The idea of “satisfaction” privileges narratives that seek to fulfill a promise of wholeness or containment. Such an idea runs counter to the gapped, partial, and suspended work of serial narrative. This essay considers the perils of satisfaction as a goal or byproduct of seriality, examining how serials in practice—from Middlemarch and Great Expectations to Lost and Mad Men—theorize and complicate our sense of resolved conclusion, and how they articulate the ungovernable excess of energy and possibility that serials, at their most narratively engaged, inevitably generate.
While the psychoanalytic concept of transference is often the analytic crux of the interactions of the consulting-room, its structure also illuminates what transpires for readers and viewers of serial narratives. In Scenes of Clerical Life, Middlemarch, and In Treatment, the serial form prompts the back-and-forthness of transference and countertransference, much like our own fluctuating engagements between world and fiction. Ultimately this essay argues that the power of Victorian realism lies in its capacity to generate transference.
Friday Night Lights, the 2006-2011 television series about a Texas high school football team, owes a debt to readers of Victorian fictions of everyday life and provincial fiction. Habituated to the quotidian, readers of Victorian fictions of provincial life are arguably the best equipped for understanding the critically-acclaimed television series, for in it, like the fiction that precedes it, hardly anything of moment happens. Plot and telos are hardly the point; the series locates its energies in the stuff of everyday life rather than in the logic of suspense. Recent work on the provincial novel helps us understand the politics of FNL in a way that goes beyond its own explicit themes of race, class mobility, and education. That both the Democratic and Republican candidates for the U.S. presidency in 2012 used the fictional team’s mantra—“Clear Eyes, Full Heart, Can’t Lose”—suggests the extent to which the ideas of the show tapped into a politics about nation. Paradoxically, the show’s deliberately provincial scope allowed it symbolically to unify the nation.
“Dickensian” has become a buzzword in recent TV criticism not only because the term connotes a large character ensemble, but also because it connotes a diffuse ensemble. In TV series such as The Sopranos, The Wire, and Breaking Bad, many characters live and work so far apart from each other—whether in different neighborhoods of a city or different regions of the globe—that they fail to recognize how their actions affect each other. Through its wide spatial scope, this type of macroscopic “stranger narrative” explores a type of ethical confusion that is a byproduct of globalization. Namely, these narratives reveal to readers or viewers how they might be connected to and responsible for people they don’t even know.
Critics have often assumed that realism betrays its dedication to ordinary reality when it takes on lots of narrative and political excitement, but this article argues that realism works best when it combines humdrum routine with narrative shock. Levine claims that the nineteenth-century novel invented a paradoxical realist technique that has been adopted by contemporary serial television, which she calls “the shock of the banal.” Representing daily routines in ways that render them unfamiliar, funny, or strange, realist fictions strive to make ordinary experience feel extraordinary. This essay explores the formal, historical, and political implications of “the shock of the banal” in Adam Bede, Bleak House, and Uncle Tom’s Cabin, and their echoes in The Sopranos, Mad Men, and The Wire.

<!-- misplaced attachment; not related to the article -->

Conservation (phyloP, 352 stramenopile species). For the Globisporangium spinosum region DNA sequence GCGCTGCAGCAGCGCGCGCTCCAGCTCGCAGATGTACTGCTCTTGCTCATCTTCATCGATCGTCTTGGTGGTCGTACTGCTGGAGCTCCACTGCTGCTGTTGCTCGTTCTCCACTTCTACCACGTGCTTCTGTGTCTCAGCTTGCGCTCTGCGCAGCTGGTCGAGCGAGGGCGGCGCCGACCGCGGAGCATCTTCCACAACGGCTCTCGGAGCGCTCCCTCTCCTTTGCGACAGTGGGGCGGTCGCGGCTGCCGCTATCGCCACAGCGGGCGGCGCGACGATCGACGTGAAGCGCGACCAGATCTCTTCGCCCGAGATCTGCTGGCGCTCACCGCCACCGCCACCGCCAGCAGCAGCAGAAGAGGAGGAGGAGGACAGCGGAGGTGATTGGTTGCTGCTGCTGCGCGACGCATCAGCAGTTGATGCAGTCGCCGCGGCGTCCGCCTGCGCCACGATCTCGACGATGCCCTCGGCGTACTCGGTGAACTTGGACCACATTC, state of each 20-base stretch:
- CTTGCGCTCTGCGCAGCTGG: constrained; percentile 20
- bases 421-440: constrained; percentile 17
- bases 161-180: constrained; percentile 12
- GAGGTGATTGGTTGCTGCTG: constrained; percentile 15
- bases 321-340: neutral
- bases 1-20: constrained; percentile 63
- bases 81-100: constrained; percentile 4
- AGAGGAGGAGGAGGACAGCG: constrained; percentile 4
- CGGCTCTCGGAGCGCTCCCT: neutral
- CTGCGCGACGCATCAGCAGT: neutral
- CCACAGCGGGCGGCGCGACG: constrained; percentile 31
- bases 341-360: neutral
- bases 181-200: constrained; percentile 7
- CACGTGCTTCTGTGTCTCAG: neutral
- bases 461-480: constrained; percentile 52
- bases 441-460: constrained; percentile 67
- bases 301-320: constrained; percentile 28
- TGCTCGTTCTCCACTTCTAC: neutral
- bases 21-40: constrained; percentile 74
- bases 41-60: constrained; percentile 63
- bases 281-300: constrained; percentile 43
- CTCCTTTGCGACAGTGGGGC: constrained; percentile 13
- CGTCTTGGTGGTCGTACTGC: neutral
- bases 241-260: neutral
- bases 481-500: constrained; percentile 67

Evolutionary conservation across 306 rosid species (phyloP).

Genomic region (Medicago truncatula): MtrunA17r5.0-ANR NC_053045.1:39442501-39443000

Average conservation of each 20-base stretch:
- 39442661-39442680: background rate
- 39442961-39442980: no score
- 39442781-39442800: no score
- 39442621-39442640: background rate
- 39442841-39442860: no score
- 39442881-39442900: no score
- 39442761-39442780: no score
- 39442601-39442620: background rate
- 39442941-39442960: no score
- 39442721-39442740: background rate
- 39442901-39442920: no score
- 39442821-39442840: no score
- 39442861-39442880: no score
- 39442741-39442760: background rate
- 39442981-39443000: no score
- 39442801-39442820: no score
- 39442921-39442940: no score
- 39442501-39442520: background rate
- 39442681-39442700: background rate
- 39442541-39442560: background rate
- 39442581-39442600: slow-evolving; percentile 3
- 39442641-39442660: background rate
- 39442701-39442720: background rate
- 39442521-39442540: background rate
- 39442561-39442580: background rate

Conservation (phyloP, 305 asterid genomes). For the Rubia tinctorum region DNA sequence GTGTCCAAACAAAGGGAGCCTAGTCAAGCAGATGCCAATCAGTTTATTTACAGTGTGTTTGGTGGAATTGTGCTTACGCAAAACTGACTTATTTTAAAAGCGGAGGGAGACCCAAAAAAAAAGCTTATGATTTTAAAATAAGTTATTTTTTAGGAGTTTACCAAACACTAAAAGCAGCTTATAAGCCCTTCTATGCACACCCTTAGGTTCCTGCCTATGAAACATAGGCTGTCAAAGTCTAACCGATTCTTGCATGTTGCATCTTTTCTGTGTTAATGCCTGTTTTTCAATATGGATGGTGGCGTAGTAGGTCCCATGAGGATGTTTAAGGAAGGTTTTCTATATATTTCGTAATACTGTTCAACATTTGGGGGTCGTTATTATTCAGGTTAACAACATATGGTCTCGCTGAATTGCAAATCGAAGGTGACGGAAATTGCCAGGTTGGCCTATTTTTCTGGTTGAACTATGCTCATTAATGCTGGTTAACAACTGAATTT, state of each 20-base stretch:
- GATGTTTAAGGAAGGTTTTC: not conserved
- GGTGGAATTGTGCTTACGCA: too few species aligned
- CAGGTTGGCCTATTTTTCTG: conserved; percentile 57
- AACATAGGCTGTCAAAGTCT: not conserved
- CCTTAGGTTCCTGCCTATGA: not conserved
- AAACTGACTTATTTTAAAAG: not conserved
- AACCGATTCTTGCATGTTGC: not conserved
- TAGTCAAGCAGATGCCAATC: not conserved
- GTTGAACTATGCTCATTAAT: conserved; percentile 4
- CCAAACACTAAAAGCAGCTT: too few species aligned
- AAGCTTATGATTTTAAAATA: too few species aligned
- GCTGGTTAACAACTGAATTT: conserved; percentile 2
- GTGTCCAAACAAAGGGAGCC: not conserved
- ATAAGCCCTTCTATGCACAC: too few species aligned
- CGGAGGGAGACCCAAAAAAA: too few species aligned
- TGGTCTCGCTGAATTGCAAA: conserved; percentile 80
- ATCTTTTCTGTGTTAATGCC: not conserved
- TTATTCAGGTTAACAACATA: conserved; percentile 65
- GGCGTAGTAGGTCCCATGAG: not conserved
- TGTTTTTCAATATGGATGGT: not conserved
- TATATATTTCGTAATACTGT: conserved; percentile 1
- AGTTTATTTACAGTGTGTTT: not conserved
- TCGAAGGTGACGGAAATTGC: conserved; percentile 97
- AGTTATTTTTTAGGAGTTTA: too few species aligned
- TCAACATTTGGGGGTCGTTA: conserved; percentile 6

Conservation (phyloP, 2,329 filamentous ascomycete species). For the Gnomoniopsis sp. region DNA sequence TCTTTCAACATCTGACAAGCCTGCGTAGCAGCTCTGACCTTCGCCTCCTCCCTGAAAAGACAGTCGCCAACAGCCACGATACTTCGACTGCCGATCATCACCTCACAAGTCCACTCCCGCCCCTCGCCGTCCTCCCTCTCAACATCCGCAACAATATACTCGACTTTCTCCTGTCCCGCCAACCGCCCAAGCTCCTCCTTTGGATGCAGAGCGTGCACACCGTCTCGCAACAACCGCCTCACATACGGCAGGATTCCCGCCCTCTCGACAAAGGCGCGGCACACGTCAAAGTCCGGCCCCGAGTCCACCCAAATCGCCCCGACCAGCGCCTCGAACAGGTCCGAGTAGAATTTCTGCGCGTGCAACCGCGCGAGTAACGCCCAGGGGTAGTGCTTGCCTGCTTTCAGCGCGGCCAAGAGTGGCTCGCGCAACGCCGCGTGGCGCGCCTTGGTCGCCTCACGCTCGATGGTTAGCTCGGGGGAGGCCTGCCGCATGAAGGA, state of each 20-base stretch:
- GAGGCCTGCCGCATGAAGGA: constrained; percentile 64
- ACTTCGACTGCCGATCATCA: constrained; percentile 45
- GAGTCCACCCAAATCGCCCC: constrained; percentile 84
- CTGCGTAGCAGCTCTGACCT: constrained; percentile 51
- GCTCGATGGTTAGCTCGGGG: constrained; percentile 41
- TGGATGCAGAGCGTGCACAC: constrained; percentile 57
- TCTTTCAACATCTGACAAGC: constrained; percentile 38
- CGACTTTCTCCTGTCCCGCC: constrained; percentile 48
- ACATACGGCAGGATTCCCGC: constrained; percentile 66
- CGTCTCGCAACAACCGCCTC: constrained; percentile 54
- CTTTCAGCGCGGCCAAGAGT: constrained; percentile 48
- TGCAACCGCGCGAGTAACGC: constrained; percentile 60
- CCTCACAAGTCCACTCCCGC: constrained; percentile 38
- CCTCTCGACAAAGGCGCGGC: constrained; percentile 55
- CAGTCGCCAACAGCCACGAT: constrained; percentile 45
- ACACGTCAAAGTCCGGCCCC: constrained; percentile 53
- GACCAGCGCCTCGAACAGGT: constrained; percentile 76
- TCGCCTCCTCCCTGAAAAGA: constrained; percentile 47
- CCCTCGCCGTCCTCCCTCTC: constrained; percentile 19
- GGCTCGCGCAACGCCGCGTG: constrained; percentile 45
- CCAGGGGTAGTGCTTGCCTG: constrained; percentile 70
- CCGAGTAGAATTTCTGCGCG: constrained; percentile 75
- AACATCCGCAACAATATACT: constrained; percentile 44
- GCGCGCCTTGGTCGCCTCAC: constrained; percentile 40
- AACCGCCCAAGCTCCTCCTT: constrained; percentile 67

The contemporary success of serial television as a dominant long-form narrative artwork presents both perils and possibilities for critics interested in analogous forms in previous eras. TV dramas that viewers can follow from season to season generate a sustained, often years-long, engagement between viewer and depicted world, a very different relationship between viewer and artwork from that which governed viewer relations to pre-TV Hollywood film—or indeed to the Victorian novel, even when serialized. Broad issues of contingency and intention, as well as more nuanced questions of ensemble participation and commercial broadcasting logic separate serial TV from the long-form narratives of the nineteenth century. In offering up parallels between how serialization worked in long-form narrative arts of previous eras and how serial television works now we risk overlooking how those structural differences shape the meaning of any particular work.
It has become a truism that contemporary multi-season TV dramas are inheritors of the methods and aims of Victorian serial fiction, or, as the New York Times editorial page put it in 2006, that if “Charles Dickens were alive today, he would watch The Wire, unless, that is, he was already writing for it.” While not absolutely denying the validity of such assertions, this essay reconsiders them. Sergei Eisenstein’s 1949 essay “Dickens, Griffith, and the Film Today," now a locus classicus for thinking about the links between nineteenth-century fiction and twentieth- and twenty-first-century cinematic media, first formulated a model that has remained influential for considering Victorian fiction, and especially Dickens’s novels, as offering a “pedigree” and parentage for filmic media. But through a reading of several test cases of contemporary neo-Victorian adaptation, broadly construed—including Dickensian references in The Wire, South Park’s animated Great Expectations adaptation episode, and references to George Eliot in Kazuo Ishiguru’s novel Never Let Me Go—this essay questions and complicates Eisenstein’s paradigm of the Victorian novel as parent to contemporary media.